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SPOON REST radar

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SPOON REST is the NATO reporting name for an elderly but still common Soviet-designed early warning and search radar, actually named P-12 by its developers. It is the long-range radar for the ubiquitous S-75 Dvina surface-to-air missile called the SA-2 GUIDELINE by NATO. The radar was widely exported with the SA-2, but also for many other applications.

It operates in the frequencies designated A-band by NATO, and VHF in the International Telecommunications Union frequency designation system. Under practical considerations, it has a 150 NM range.

P-12 proper is the search radar, while P-12M is a moving target indicator supplementary system. These use mast-mounted arrays of Yagi antennas. These are usually truck-mounted.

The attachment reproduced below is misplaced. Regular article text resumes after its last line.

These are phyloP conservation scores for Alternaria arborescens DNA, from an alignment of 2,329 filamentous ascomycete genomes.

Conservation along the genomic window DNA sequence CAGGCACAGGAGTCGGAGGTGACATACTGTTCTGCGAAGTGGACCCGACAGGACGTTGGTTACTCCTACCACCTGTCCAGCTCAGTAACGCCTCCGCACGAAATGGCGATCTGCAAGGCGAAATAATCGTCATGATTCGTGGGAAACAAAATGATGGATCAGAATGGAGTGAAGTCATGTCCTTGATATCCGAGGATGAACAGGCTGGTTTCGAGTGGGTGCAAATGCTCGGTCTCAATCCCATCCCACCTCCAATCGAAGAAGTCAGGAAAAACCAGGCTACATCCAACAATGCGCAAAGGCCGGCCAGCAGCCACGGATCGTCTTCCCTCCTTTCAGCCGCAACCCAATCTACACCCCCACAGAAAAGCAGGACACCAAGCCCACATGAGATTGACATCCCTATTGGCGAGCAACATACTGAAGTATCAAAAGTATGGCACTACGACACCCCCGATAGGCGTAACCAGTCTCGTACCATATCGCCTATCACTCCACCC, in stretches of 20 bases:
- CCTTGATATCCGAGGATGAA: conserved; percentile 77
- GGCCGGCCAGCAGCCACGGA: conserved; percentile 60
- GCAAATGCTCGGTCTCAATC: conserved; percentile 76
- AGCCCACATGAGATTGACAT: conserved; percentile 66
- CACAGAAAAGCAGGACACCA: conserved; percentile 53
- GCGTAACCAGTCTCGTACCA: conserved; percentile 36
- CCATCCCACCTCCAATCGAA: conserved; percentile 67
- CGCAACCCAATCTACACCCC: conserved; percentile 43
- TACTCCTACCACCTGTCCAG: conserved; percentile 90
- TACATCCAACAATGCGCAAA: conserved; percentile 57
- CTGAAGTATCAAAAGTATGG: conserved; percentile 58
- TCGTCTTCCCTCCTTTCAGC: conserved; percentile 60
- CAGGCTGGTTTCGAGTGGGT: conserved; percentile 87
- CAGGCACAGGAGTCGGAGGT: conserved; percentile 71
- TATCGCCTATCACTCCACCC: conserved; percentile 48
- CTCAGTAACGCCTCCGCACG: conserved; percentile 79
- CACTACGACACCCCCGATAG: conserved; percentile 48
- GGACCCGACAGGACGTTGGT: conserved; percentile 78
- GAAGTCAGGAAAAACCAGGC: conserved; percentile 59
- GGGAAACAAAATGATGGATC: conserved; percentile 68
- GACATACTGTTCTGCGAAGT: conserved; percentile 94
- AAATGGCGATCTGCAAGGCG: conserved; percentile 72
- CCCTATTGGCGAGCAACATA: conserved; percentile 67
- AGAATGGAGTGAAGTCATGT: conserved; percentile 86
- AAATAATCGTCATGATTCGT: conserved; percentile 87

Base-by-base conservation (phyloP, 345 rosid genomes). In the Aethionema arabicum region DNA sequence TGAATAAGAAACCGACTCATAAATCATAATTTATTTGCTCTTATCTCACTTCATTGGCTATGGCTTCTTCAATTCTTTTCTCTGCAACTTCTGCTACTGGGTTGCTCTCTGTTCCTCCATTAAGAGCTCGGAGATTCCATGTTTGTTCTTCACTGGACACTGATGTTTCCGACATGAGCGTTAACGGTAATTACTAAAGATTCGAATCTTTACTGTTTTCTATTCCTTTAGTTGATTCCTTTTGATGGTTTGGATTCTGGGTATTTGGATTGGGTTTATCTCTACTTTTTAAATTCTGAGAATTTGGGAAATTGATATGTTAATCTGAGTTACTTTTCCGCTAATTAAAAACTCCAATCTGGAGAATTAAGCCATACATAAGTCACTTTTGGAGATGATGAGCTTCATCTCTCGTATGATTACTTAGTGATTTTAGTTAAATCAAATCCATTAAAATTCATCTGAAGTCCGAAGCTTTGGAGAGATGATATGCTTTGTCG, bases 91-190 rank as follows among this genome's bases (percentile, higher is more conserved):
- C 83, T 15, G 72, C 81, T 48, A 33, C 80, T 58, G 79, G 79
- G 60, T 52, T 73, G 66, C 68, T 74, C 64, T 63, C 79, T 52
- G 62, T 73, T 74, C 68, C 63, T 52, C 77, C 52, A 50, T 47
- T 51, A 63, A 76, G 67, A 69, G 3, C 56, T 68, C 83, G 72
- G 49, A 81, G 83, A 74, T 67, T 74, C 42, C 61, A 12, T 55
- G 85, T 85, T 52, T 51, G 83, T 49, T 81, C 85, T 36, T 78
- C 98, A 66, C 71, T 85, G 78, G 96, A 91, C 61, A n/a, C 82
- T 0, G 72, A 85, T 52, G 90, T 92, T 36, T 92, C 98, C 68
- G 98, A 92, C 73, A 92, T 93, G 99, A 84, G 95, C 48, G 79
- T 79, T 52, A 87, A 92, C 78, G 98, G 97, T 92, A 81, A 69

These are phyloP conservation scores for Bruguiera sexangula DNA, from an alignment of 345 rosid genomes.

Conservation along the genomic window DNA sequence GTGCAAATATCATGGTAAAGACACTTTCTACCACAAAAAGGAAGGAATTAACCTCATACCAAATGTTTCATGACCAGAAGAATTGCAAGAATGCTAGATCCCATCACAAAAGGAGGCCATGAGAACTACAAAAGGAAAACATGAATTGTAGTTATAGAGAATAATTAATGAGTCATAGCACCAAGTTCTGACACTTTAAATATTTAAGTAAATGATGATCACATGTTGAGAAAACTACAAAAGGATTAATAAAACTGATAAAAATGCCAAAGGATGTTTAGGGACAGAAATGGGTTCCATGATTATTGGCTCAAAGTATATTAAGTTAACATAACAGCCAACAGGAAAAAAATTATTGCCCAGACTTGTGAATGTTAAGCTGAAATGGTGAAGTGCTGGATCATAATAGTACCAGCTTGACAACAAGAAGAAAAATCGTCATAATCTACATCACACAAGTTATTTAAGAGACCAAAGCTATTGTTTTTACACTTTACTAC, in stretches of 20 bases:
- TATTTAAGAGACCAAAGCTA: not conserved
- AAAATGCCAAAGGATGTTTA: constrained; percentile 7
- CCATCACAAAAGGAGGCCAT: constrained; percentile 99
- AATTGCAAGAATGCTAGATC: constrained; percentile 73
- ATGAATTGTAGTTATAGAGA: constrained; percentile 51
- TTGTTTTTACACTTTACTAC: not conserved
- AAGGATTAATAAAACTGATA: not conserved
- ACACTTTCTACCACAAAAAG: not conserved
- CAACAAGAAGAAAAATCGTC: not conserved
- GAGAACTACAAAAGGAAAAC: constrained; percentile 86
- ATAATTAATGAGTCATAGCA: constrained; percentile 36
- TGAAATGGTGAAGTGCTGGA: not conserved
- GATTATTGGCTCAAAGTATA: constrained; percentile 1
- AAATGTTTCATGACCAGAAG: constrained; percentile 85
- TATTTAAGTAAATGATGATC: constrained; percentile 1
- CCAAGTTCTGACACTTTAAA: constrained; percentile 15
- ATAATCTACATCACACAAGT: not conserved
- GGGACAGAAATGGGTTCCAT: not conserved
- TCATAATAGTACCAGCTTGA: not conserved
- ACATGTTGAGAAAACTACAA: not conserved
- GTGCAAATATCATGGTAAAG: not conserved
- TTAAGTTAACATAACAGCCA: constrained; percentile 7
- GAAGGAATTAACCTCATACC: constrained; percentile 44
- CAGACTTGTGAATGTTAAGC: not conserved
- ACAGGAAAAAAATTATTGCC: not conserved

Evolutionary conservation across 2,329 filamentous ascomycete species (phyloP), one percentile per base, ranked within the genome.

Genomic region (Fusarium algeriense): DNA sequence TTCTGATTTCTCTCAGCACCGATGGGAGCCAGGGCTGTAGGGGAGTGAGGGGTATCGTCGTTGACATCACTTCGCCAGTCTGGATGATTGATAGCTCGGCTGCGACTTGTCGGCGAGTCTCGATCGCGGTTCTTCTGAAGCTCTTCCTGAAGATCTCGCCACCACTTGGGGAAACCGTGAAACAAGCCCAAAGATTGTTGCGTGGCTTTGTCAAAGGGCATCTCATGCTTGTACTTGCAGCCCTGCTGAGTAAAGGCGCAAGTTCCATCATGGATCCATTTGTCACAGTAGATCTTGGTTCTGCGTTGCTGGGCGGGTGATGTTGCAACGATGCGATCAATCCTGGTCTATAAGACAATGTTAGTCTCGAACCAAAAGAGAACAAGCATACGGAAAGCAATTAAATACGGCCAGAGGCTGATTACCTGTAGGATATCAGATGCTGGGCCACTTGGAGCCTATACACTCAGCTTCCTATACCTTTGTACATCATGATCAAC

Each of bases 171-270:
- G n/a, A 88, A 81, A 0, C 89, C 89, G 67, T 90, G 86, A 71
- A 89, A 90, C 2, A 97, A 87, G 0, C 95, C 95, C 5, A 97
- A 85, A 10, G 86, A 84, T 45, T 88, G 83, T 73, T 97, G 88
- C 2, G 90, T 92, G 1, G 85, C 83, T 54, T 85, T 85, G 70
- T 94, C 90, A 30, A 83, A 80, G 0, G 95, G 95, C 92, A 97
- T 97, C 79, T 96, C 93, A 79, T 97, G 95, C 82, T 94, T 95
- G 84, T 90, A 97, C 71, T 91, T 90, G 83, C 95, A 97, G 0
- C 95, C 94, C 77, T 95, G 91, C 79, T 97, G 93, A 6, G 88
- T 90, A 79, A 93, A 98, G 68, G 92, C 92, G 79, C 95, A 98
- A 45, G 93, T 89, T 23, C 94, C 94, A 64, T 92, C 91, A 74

The West fully understands SPOON REST after receiving an Israeli-captured system in 1969, but the system still has utility.[1] While more modern radars use higher frequencies, VHF radars have gotten a new value because they are better at detecting stealth aircraft, especially first-generation stealth aircraft such as the F-117.

Its usual operating mode was to determine azimuth, although a goniometer could be switched on to give elevation angle, reducing the system range. Multiple SPOON REST radars can be synchronized into a multistatic sysetm to increase range.[2]

References

  1. Kopp, Carlo, "Desert Storm - The Electronic Battle, Part I", Australian Airpower
  2. Wolff, Christian, Radar Basics